Propped on the corner of Passyunk Ave and Croskey Street in South Philadelphia sat a dingy little bar that was about to get its face slapped with some unadulterated, gritty rock’n’roll this past Thursday night.

KNIF tearing up the stage. 7.17.14

KNIF tearing up the stage. 7.17.14

Opening up with the “Get Dorked”, a song named in homage to Ed “Big Daddy” Roth, KNIF (pronounced Ka-niff) crashed through the stall doors playing what to me a 1953 Triumph would sound like if it roared onstage and grabbed a Gibson – loud, dirty, and with 649 cc of pure rawness.

Donned in 1970’s aviators, singer Steve “Thee SS” Sherk sang with a voice that one certainly wouldn’t expect, with its surprisingly melodic raspy tone, and attacked each song with uncompromising energy.  Although a minor technical difficulty reared its ugly face mid-set, the band refused to allow the room to fill with awkward silence and kept the crowd momentarily engaged with onstage wit and humor. This was quite welcoming, because there’s nothing worse than attending a show and the band merely stands in stillness while the crowd gets restless.

“Wind Up Dead” showed its darker, primal garage punk roots with an impeccable guitar groove and sharp, hard back beat. Guitarist Deane Clapper, formerly of “The Heartbeaters”, gave nothing short of a “Johnny Thunders meets Dregen” performance one would expect with this music, using his energy-infested twisting and convulsing while keeping an infamous snarl the whole time.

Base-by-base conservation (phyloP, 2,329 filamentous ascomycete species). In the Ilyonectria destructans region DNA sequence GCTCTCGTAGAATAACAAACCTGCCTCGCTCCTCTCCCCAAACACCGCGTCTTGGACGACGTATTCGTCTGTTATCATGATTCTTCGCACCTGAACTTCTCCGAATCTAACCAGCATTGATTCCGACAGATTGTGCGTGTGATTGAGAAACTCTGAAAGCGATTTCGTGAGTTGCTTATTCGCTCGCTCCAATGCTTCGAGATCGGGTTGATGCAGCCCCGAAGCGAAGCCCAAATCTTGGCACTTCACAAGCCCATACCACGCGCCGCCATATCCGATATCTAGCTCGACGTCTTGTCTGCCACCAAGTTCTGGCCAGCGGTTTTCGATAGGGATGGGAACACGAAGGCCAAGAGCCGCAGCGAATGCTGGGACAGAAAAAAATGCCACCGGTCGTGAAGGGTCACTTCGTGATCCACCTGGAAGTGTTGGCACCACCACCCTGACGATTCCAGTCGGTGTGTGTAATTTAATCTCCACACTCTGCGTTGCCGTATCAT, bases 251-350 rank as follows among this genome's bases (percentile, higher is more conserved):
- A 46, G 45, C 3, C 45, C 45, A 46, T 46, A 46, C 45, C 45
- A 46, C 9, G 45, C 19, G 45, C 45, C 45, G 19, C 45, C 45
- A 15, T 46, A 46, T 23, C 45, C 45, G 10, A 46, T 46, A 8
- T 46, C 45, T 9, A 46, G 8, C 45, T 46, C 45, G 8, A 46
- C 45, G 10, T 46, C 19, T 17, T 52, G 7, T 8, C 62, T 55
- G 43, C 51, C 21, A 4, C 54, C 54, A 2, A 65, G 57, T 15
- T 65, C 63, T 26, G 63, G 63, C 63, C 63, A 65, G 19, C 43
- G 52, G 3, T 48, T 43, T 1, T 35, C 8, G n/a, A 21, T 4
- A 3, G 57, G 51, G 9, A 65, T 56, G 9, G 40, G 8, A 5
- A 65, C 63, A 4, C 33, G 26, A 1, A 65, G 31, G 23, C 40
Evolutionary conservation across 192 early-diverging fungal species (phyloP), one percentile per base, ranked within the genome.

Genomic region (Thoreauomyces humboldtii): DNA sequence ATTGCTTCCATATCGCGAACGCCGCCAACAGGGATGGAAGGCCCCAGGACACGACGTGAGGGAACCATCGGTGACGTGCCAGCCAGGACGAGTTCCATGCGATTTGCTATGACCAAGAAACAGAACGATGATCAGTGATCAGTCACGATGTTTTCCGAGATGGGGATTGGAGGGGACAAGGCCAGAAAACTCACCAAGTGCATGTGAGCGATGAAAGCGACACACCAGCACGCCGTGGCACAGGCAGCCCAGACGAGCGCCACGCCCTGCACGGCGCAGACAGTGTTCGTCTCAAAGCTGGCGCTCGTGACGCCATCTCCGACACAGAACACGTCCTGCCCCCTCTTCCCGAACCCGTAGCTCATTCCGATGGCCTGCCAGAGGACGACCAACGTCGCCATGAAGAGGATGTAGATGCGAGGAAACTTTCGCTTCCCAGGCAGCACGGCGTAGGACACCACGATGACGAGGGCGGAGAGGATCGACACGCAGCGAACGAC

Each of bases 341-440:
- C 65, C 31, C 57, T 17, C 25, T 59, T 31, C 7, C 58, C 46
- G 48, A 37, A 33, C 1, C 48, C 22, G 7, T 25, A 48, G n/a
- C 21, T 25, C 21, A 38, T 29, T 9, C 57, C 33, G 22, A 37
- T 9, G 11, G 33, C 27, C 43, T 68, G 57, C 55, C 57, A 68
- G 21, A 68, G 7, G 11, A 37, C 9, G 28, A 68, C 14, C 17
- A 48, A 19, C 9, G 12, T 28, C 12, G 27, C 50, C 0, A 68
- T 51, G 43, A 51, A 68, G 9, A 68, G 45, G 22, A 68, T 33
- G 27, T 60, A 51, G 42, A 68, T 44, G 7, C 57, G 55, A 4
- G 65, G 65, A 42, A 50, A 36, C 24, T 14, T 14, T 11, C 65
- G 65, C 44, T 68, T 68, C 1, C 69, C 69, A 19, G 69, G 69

Bassist Tom Sullivan, poised with confidence yet walking the bass lines with effortless ease was in constant lock with rhythmically precise drummer Chloe Stewarts’ beats. “Get Your Heels Up” provided the perfect recipe of 50’s style Little Richard-laced guitar hooks with a serrated edge and played with the most unbridled vigor of the set.

Ending the eight song set with a Cramps- style infused “Heartbreak Hotel” by The King, KNIF’s live show was absolute volcanic garage rock without pause (minor tech issue notwithstanding), and certainly not one to be missed in the near future.